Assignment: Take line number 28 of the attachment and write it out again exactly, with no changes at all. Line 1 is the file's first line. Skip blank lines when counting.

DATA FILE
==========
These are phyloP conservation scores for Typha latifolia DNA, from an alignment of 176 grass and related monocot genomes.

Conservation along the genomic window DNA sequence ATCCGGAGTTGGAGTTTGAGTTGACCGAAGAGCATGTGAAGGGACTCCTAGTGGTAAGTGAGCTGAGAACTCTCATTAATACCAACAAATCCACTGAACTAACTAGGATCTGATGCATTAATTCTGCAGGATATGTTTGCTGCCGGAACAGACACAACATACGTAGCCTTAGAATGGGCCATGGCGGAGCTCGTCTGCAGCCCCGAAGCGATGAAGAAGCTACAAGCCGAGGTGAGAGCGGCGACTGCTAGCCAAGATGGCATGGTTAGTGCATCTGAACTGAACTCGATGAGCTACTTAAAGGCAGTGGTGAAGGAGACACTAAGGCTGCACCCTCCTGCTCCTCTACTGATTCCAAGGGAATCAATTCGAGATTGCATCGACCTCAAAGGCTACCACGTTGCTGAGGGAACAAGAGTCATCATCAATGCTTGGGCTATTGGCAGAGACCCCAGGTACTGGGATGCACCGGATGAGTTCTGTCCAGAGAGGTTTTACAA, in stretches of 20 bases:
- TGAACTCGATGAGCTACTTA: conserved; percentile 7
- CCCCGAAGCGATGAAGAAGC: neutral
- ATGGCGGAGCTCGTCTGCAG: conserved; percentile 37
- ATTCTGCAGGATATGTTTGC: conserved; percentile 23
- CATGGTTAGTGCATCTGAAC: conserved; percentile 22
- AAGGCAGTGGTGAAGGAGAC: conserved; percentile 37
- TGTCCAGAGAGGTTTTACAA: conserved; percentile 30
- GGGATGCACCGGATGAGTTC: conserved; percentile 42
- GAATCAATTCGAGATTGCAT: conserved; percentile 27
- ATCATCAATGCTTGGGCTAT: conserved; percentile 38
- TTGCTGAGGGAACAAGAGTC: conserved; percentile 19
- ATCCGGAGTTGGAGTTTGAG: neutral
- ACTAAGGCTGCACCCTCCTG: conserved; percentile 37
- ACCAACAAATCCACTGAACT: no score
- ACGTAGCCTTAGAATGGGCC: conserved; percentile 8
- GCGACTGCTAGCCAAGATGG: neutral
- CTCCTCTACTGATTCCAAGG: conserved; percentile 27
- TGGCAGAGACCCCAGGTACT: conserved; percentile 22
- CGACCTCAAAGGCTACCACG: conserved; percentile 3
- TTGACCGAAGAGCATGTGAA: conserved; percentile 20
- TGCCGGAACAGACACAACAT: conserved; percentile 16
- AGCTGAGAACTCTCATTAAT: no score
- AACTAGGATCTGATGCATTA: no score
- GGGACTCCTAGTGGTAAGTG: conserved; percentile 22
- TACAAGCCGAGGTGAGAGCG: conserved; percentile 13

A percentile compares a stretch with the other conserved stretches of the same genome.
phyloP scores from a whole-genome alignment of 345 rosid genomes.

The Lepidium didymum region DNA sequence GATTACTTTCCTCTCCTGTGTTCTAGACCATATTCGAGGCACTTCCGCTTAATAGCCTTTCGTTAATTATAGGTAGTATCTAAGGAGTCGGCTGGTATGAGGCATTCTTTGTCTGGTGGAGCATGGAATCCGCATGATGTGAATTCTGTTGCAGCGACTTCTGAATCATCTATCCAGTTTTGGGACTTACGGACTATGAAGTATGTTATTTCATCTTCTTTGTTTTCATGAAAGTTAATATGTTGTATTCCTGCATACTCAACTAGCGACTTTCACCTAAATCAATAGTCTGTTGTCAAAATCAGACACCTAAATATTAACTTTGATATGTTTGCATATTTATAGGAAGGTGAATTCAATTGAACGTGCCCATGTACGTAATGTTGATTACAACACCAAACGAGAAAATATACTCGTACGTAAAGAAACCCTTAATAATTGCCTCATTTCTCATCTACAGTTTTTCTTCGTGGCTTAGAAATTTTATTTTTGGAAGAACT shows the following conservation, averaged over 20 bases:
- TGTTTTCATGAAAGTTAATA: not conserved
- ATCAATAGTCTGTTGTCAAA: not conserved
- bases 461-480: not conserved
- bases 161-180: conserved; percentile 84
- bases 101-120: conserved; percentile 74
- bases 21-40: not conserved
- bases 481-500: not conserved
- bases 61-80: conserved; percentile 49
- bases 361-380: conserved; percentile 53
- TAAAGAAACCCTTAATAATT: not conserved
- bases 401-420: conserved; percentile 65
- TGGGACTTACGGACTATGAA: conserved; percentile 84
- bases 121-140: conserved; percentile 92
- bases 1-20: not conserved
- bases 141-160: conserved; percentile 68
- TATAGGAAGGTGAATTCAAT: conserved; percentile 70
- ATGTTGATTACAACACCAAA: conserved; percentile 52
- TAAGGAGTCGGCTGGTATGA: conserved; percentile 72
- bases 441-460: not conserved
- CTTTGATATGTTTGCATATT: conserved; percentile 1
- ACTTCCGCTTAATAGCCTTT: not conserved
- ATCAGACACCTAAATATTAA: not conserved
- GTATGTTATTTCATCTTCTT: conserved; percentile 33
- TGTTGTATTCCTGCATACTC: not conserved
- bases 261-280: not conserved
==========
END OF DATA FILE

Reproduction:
A percentile compares a stretch with the other conserved stretches of the same genome.